We won the Elliot Brown Ocean Sprint through empowering everyone to perform at their best in the role in which they've demonstrated particular strength. By recognising each role as equally important and necessary for success as a unit, all crew can feel equally responsible and proud of the result. The offshore environment is ever-changing and ultimately unknowable in its entirety – empowering crew members to act instinctively and own their roles not only gets great race results but makes for a more resilient team in responding to an unforeseen event.

Variety is the spice of life so the saying goes – supporting the particular strengths of team members will result in great things.

  • Agreeing on enforceable values drives culture:

Driven by Skipper, Dave Hartshorn, Team Greenings crew co-created Articles of Campaign: key principles around the values of 'trust', 'empathy', 'accomplished', 'mission' (TEAM) that each crew member signs before setting sail. These values drive our team culture – they are the yardstick against which our performance is measured, to which we have volunteered accountability.

Creating enforceable values to underpin culture ensures the longevity and strength of that culture. It also means – such was the case when our Skipper, Dave Hartshorn, was evacuated by helicopter following an injury one-week into our voyage – that the culture will survive beyond the departure of a key instigator. When Dave returns to lead Team Greenings post-recovery, it will be to a culture that he recognises and is proud of (including the daily joke and 'what's in the bag?' session, whereby crew kit erroneously left in communal areas is auctioned back to its owner in aid of Uniced).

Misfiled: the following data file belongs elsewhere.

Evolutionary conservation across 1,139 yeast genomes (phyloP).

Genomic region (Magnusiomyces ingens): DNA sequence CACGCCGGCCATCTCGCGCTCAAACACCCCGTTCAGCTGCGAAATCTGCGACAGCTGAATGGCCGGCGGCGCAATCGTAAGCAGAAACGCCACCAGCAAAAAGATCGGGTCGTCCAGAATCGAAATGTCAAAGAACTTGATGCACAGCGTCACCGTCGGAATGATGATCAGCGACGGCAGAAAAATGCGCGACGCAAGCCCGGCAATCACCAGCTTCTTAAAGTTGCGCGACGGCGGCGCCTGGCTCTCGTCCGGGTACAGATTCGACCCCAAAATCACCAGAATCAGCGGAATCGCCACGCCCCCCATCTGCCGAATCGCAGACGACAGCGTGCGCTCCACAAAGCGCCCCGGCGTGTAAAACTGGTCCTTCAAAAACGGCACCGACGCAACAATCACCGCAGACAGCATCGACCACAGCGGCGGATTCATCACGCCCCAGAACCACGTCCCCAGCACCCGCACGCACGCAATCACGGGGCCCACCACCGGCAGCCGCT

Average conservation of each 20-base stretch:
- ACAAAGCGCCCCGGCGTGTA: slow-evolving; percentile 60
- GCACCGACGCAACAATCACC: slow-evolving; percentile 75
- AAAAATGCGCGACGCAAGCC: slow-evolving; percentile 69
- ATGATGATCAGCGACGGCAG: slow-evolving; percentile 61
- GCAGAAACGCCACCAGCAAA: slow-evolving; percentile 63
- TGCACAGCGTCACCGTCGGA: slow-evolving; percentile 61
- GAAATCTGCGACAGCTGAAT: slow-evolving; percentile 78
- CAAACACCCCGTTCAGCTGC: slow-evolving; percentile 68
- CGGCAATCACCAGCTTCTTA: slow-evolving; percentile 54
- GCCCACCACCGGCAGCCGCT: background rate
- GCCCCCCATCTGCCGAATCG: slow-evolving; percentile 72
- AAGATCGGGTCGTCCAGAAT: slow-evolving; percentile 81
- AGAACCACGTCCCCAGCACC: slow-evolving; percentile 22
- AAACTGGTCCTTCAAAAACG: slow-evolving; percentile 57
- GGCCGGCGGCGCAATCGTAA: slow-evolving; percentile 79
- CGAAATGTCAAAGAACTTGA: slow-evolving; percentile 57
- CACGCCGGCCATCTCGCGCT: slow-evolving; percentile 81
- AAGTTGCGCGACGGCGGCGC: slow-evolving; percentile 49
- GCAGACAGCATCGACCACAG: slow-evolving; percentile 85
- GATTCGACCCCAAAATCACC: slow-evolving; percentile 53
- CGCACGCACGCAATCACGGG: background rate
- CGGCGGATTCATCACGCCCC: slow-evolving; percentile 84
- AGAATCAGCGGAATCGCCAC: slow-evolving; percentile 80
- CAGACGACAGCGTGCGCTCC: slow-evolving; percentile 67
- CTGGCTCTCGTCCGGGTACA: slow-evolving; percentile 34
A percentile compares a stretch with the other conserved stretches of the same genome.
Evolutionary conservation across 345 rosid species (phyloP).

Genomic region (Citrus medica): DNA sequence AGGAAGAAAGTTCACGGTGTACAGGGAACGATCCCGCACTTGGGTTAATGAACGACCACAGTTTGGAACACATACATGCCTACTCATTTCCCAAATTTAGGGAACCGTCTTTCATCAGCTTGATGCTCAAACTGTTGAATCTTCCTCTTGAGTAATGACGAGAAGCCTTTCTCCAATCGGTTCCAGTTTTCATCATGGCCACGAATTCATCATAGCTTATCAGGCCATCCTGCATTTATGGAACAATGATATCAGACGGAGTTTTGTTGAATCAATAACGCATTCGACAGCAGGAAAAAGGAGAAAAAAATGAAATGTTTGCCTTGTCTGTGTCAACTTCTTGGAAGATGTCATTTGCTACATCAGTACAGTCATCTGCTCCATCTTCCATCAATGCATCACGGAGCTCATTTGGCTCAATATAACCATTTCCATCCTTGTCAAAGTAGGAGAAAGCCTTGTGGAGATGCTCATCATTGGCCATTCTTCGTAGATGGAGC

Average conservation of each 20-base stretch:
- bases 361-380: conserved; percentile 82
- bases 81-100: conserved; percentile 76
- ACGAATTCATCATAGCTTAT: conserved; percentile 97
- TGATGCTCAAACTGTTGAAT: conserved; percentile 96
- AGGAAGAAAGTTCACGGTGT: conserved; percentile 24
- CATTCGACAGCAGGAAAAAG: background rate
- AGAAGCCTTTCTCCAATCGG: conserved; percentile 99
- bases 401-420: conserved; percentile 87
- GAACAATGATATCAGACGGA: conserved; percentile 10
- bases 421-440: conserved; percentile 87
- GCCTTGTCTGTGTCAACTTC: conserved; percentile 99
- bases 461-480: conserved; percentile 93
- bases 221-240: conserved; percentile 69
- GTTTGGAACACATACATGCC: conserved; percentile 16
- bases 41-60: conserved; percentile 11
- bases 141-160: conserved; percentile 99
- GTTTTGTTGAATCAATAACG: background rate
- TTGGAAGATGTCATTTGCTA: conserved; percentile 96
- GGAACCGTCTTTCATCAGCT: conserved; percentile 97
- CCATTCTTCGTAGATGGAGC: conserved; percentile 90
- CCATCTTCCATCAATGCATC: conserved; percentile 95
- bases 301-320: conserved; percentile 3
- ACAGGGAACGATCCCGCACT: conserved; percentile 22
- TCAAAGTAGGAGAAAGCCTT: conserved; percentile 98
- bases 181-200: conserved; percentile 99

There is an increasing recognition of values and culture in the workplace. Ensuring values are enforceable (evidence of such forming the basis – perhaps – for recruitment criteria and performance-related bonuses) protects 'culture' from becoming just another professional buzzword.

  • Don't be a spectator:

At the risk of sounding overly earnest, if I haven't done so already: We must dare to dream big and in so doing open ourselves up to the possibility of failure. When we do so, the risks are greater but so too are the rewards.

A quote from Roosevelt, by way of Skipper, Dave Hartshorn, at the start of our voyage, encompasses this sentiment nicely:

“………The credit belongs to the man who is actually in the arena, whose face is marred by dust and sweat and blood; who strives valiantly; who errs, who comes short again and again, because there is no effort without error and shortcoming; but who does actually strive to do the deeds; who knows great enthusiasms, the great devotions; who spends himself in a worthy cause; who at the best knows in the end the triumph of high achievement, and who at the worst, if he fails, at least fails while daring greatly, so that his place shall never be with those cold and timid souls who neither know victory nor defeat.”

Propose the moon-shot project – (importantly) with the associated risks – back in the office. Also by way of Skipper, Dave Hartshorn: “JFDI”. Don't leave adventure for the weekends or sabbatical; the hard-won victories will be worth it.